If you’re looking for an ultra-portable radio with SSB, then the GP5/SSB is a very good choice (if not the only ultra-portable SSB choice currently on the market). While the SSB performance can’t compare with larger, pricier receivers and ham radio transceivers, it’s very good for $80 US.
If you’re looking for an emergency communications receiver–something to stash in your vehicle, emergency kit or bug-out bag–the CountyComm GP5/SSB is a great choice and value. Indeed, that’s who the GP5/SSB was designed for; that’s why this rig has excellent frequency coverage in all modes, with good sensitivity/selectivity and designed for portable, one-hand operation. In fact, CountyComm has even designed and manufactured (in the USA!) a robust, protective 1000-Denier case for the GP5/SSB. This case makes it very easy to strap the GP5/SSB to your belt or backpack securely.
In conclusion, the CountyComm GP5/SSB was designed for a specific purpose: to be an emergency communications receiver. It does this job quite well, despite any shortcomings in comparison to other popular shortwave portables, and for this purpose, I can recommend it.
The following article originally appeared in the November 2014 issue of The Spectrum Monitor magazine.
Although many large government shortwave broadcasters are departing the shortwave radio scene, there’s no shortage of great products being introduced to it. Indeed, growth in the portable and SDR (software defined radio) markets is reasonably rapid. This suggests, perhaps, a new kind of future for shortwave.
The following is a basic, easy-to-follow buyer’s guide to some of the best receivers on the market. This guide is, by no means, comprehensive; rather it’s a selection of rigs I know or own, thus have tested.
If your budget is tight, or if you’re looking for a radio that could easily slip into your glove compartment, backpack, carry-on, or even jacket pocket, you need to look at an compact shortwave radio. Typically, there is a performance compromise with compact radios: they don’t typically have the sensitivity, like their more expensive cousins; they have a more limited frequency range; and they don’t detect single-sideband signals. Nonetheless, the ones listed here are fine performers for their size and price. Entries are listed in alphabetical order.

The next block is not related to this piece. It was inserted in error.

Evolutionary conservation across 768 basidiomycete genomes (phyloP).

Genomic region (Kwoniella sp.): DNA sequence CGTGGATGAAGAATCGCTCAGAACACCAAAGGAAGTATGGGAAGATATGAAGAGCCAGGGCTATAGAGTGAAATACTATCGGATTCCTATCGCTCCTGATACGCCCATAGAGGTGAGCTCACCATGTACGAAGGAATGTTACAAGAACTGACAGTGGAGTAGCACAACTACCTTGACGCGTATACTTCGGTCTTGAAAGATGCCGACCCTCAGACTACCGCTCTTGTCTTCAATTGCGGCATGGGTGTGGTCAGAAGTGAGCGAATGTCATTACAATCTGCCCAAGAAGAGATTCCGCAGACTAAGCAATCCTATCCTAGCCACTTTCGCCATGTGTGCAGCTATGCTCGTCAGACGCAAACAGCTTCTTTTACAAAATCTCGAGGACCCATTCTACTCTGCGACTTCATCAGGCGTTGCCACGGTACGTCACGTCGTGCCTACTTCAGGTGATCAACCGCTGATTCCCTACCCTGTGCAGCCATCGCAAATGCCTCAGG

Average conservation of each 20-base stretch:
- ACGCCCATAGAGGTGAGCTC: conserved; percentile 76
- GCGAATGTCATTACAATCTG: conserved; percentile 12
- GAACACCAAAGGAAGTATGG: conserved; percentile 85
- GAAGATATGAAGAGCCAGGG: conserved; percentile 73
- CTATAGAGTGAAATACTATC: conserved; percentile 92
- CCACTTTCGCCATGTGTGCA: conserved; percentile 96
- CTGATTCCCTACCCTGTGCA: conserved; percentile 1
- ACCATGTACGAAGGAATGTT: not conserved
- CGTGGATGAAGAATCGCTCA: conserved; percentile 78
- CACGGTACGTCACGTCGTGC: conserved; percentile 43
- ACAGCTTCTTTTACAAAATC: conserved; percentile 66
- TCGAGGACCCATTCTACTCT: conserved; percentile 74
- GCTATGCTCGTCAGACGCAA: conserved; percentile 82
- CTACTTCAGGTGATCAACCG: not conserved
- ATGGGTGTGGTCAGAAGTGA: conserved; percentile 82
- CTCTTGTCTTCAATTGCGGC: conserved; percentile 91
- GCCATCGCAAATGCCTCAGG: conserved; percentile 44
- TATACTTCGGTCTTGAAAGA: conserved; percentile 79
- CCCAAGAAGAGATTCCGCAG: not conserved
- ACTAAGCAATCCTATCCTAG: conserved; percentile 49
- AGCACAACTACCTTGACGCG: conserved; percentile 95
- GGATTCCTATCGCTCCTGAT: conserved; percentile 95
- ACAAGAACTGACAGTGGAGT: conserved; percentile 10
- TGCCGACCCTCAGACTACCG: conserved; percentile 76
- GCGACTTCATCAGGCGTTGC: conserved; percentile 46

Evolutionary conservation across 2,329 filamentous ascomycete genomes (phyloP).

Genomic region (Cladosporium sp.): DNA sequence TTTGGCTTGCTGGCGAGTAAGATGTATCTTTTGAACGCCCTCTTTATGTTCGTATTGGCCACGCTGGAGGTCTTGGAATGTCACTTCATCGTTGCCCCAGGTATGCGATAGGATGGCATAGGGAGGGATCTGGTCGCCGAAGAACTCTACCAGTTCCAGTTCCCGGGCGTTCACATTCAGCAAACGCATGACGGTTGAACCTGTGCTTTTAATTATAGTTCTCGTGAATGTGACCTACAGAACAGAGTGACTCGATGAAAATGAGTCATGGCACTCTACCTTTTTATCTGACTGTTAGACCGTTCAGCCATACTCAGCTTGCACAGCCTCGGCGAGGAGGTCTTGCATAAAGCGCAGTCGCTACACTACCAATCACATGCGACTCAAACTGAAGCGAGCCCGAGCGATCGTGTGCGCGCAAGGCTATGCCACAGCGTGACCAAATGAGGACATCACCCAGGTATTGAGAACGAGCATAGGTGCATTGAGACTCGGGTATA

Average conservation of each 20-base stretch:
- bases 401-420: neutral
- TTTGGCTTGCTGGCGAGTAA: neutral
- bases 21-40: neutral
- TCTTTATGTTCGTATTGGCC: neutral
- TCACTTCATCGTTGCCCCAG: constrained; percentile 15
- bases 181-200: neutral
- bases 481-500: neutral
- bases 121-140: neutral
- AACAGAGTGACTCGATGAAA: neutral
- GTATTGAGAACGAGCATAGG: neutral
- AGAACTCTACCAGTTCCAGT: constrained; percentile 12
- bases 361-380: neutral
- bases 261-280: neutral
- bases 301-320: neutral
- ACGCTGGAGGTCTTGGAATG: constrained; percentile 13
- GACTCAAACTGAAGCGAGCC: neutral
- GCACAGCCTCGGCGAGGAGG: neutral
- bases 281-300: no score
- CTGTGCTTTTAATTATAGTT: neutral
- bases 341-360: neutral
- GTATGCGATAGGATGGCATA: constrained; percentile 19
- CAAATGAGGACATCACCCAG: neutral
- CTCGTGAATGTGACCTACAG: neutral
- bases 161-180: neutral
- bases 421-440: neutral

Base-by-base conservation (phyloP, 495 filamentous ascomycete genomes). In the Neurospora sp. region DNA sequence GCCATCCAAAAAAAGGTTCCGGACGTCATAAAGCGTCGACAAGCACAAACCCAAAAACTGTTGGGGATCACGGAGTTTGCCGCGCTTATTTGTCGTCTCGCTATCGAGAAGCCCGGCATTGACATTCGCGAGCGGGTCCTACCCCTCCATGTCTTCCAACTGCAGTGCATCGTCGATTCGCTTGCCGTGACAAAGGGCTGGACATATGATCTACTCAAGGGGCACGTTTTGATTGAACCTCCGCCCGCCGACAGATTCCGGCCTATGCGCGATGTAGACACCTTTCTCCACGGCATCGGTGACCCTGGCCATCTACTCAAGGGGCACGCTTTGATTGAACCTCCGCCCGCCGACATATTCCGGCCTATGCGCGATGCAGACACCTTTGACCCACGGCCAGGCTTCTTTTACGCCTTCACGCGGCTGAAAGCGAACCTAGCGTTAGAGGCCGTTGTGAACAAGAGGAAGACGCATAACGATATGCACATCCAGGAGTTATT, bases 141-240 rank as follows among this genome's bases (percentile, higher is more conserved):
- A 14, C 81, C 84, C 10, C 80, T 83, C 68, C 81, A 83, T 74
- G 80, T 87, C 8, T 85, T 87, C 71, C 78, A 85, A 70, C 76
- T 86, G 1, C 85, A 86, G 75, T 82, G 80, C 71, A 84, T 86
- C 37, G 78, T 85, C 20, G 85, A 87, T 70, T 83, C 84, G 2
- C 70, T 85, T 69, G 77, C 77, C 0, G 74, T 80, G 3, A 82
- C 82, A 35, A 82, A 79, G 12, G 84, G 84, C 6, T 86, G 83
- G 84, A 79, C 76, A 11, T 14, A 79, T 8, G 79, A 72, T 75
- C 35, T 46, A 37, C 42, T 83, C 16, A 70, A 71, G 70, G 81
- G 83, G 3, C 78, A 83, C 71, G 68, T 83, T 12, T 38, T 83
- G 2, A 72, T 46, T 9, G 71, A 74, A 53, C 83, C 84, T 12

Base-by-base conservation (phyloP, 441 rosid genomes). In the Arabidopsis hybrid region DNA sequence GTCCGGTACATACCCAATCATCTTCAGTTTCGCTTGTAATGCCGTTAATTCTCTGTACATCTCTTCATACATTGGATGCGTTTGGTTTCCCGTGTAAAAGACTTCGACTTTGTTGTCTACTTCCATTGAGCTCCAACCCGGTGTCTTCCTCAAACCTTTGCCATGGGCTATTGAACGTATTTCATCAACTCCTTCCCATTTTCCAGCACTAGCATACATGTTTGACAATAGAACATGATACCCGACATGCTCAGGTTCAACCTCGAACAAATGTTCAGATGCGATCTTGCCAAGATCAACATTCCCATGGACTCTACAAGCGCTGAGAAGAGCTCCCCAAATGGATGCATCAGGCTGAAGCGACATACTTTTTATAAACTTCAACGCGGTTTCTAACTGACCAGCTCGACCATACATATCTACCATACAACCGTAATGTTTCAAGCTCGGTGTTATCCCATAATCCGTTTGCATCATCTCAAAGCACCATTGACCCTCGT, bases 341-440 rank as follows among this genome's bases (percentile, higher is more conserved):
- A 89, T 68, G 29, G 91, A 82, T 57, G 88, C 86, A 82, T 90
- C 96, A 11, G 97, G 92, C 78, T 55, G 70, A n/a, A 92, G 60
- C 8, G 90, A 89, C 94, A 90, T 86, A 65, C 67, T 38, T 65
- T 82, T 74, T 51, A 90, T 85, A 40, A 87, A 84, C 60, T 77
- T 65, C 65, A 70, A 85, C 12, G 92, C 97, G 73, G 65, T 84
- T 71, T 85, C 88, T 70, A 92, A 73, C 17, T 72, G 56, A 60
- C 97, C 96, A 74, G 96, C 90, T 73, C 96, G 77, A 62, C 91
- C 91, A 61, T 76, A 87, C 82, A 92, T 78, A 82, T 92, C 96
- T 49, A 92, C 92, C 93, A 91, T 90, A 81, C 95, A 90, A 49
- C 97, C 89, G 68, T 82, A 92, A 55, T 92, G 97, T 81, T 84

The CC Radio SWP has been on the market for many years and has become a classic portable. The layout and design are very simple, the display clear, with easily-read icons and intuitive controls. The tuning knob on the right side is for fine tuning–no muting or chugging between frequencies, either. Shortwave and MW sensitivity are better than one might expect for a radio this size; I often find myself comparing it to much pricier portables. But most significantly, this radio offers the longest battery life of any radio I own: almost 70 hours on 2 AA cells!
The Kaito KA1103 packs a lot of bang-for-your-buck if you’re looking for an inexpensive, ultra-portable entry into SWLing. Like the CC Radio SWP, the KA1103 (a.k.a. Degen DE1103) has enjoyed a long market life. The KA1103 is full-featured and one of the only sub-$100 radios with SSB mode. One interesting design feature of the KA1103 is its large Digital/Analog frequency display: the LCD screen features the frequency display in digits, but also sports a working digital representation of an analog frequency dial. As you tune up and down the band–with, yes, a tuning knob–the LCD needle moves along the display as it would on an analog radio dial. While I believe radio ergonomics could be improved, the KA1103 is still a great bargain.
The Tecsun PL-310ET is an updated version of the acclaimed PL-310, a mini-legend in the world of portable radio, offering exceptional value and high-performance in a small package. The PL-310ET is fueled by a SiLabs DSP (Digital Signal Processing) chip that gives this ultra-portable excellent sensitivity and selectivity. The PL-310 has been a favorite amongst ultra-light Dxers, as sensitivity and selectivity are exceptional for the price. The new “ET” version of the PL-310 sports ETM tuning; a feature which allows you to scan the entire band and automatically store all strong stations to temporary memory locations. I believe the updated PL-310ET also has better AGC for weak signal DXing than its predecessor. Another bonus is that the PL-310ET sports an external antenna jack for shortwave and FM reception.